Is modern finance more like electricity or junk food? This is, of course, the big question of the day.
If most of finance as currently organized is a form of electricity, then we obviously cannot run our globalized economy without it. We may worry about adverse consequences and potential network disruptions from operating this technology, but this is the cost of living in the modern world.
On the other hand, there is growing evidence that the vast majority of what happens in and around modern financial markets is much more like junk food – little nutritional value, bad for your health, and a hard habit to kick.
The issue is not finance per se, i.e., the process of intermediation between savings and investment. This we obviously need to some degree. But do we need a financial sector that now accounts 7 or 8 percent of GDP? (For numbers over time, see slide 19 in my June presentation.)
As far as we know, finance was about 1 or at most 2 percent of GDP during the heyday of American economic innovation and expansion – say from 1850. The financial system of the nineteenth century worked well, in terms of mobilizing capital for new enterprises.
Those banks had much higher capital-asset ratios than we have today. Even the dominant players were smaller in absolute terms and relative to the economy – JP Morgan (NYSE:JPM), at his peak, employed less than 100 people.
No one is suggesting we go back to the nineteenth century (although abolishing our central bank would certainly have undesirable consequences in that direction). But is it really healthy – or even sustainable – to have a finance sector as large as what we face today? (It is surely not a good idea for finance to account for 40 percent of total corporate profits, see slide 16 – such performance, in an intermediate input sector, suggests someone else in the economy is being severely squeezed.)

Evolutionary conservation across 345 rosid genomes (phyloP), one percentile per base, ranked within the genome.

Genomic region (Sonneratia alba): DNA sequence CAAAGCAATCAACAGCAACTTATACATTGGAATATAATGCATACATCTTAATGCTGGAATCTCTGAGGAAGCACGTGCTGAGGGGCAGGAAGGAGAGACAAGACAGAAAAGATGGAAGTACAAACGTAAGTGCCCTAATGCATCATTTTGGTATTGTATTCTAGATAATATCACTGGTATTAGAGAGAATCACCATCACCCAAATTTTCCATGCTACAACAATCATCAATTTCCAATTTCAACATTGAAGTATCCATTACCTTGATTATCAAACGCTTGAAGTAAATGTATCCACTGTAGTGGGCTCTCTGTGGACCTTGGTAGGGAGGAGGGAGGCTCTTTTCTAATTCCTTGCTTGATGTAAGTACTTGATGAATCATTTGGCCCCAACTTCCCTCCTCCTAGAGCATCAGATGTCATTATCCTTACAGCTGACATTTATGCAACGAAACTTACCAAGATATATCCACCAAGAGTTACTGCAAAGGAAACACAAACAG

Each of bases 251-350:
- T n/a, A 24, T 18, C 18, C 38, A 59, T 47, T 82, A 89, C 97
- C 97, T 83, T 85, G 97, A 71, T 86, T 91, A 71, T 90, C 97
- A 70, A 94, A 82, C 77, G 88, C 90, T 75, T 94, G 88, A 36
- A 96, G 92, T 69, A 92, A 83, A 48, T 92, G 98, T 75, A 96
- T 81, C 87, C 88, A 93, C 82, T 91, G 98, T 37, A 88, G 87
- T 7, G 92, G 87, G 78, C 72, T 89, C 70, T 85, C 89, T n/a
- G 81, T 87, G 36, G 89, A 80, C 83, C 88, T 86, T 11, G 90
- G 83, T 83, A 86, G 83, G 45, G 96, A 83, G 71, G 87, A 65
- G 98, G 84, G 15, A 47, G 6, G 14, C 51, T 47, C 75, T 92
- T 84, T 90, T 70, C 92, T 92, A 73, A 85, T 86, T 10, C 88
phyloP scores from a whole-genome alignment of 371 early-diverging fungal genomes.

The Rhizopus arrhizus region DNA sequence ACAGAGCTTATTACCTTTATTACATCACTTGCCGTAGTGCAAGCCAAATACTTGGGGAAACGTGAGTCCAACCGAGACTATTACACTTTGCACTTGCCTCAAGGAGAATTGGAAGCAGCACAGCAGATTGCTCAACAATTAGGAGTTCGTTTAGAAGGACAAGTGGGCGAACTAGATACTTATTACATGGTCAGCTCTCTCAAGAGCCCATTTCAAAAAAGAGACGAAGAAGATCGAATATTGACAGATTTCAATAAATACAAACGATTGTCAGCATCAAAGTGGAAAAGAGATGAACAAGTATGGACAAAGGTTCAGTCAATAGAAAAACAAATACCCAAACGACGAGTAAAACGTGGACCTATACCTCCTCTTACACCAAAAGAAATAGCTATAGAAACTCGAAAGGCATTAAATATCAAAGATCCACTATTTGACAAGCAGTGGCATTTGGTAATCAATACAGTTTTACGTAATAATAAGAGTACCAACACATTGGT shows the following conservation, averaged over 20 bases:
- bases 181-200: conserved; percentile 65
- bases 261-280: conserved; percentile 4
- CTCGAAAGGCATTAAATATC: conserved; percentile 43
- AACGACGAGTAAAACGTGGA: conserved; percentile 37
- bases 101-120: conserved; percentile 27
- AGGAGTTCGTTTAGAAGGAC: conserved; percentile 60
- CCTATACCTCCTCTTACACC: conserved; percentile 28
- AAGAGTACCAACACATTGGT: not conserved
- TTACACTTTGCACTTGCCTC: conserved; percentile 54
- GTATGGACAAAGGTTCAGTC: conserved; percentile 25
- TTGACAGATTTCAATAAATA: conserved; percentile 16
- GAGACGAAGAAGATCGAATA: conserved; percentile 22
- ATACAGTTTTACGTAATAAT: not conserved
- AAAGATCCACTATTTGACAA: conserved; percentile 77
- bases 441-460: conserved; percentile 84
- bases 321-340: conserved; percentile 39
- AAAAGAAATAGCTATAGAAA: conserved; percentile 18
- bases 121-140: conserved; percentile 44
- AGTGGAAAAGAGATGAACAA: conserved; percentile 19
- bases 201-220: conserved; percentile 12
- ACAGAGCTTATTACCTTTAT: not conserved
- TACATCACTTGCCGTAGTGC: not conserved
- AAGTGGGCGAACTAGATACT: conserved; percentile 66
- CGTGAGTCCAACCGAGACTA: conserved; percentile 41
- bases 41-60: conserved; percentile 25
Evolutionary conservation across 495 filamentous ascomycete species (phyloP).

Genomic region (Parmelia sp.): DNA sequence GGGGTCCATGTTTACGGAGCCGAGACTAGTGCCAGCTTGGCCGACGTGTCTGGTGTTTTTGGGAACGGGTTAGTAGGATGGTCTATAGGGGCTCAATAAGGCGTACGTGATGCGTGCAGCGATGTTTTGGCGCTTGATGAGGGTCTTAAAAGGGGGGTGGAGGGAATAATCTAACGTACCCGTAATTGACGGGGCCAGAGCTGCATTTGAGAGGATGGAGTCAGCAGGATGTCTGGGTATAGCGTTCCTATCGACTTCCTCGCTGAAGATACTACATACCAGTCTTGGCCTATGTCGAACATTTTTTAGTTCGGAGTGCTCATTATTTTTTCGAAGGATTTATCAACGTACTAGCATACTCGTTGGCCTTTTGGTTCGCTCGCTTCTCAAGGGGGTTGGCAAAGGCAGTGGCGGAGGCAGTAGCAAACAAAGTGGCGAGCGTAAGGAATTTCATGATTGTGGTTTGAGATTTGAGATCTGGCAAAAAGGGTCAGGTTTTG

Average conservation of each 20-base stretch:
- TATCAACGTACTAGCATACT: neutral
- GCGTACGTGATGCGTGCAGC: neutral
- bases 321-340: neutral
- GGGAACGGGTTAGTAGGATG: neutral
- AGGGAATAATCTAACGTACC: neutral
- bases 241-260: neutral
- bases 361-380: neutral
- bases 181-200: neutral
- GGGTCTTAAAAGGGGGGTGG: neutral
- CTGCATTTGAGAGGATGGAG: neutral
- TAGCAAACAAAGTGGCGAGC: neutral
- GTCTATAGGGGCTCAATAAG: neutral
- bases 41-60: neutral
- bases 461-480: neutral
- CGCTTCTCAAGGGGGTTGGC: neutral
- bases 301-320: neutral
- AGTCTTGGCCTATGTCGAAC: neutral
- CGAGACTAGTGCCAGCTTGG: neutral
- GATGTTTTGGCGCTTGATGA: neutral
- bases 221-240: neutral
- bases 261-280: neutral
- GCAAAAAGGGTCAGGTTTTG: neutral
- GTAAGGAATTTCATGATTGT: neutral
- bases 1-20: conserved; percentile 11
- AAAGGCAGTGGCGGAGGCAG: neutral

There is a great deal of research that finds finance is positively correlated with growth, but this work has a couple of serious limitations – if you want to derive any robust implications for policy.
First, it is about the amount of financial aggregates (e.g., money or credit, relative to GDP) rather than the share of financial sector GDP in total GDP. I know of no evidence that says you are better off with a financial sector at 8% rather than, say, 4% of GDP.
Second, the research shows correlations not causation. So all we really know is that richer countries have more financial flows relative to GDP, not that more finance raises GDP in any linear fashion. Attempts to dig into causation tend to show that financial development is not the bonanza that it is cracked up to be.
Third, we know finance can become “too big” relative to an economy. Ask Iceland.
The work in this area is still at any early stage. Given what we’ve seen over the past 12 months, which way should we lean: towards believing in the positive power of finance, until the opposite is proven; or towards being skeptical of finance in its modern form, until we see evidence that this actually makes sense?
Surely out skepticism should extend to financial innovation. Show me the evidence that this kind of innovation really adds value, socially speaking – rather than providing a very modern way to extract amazing “rents”.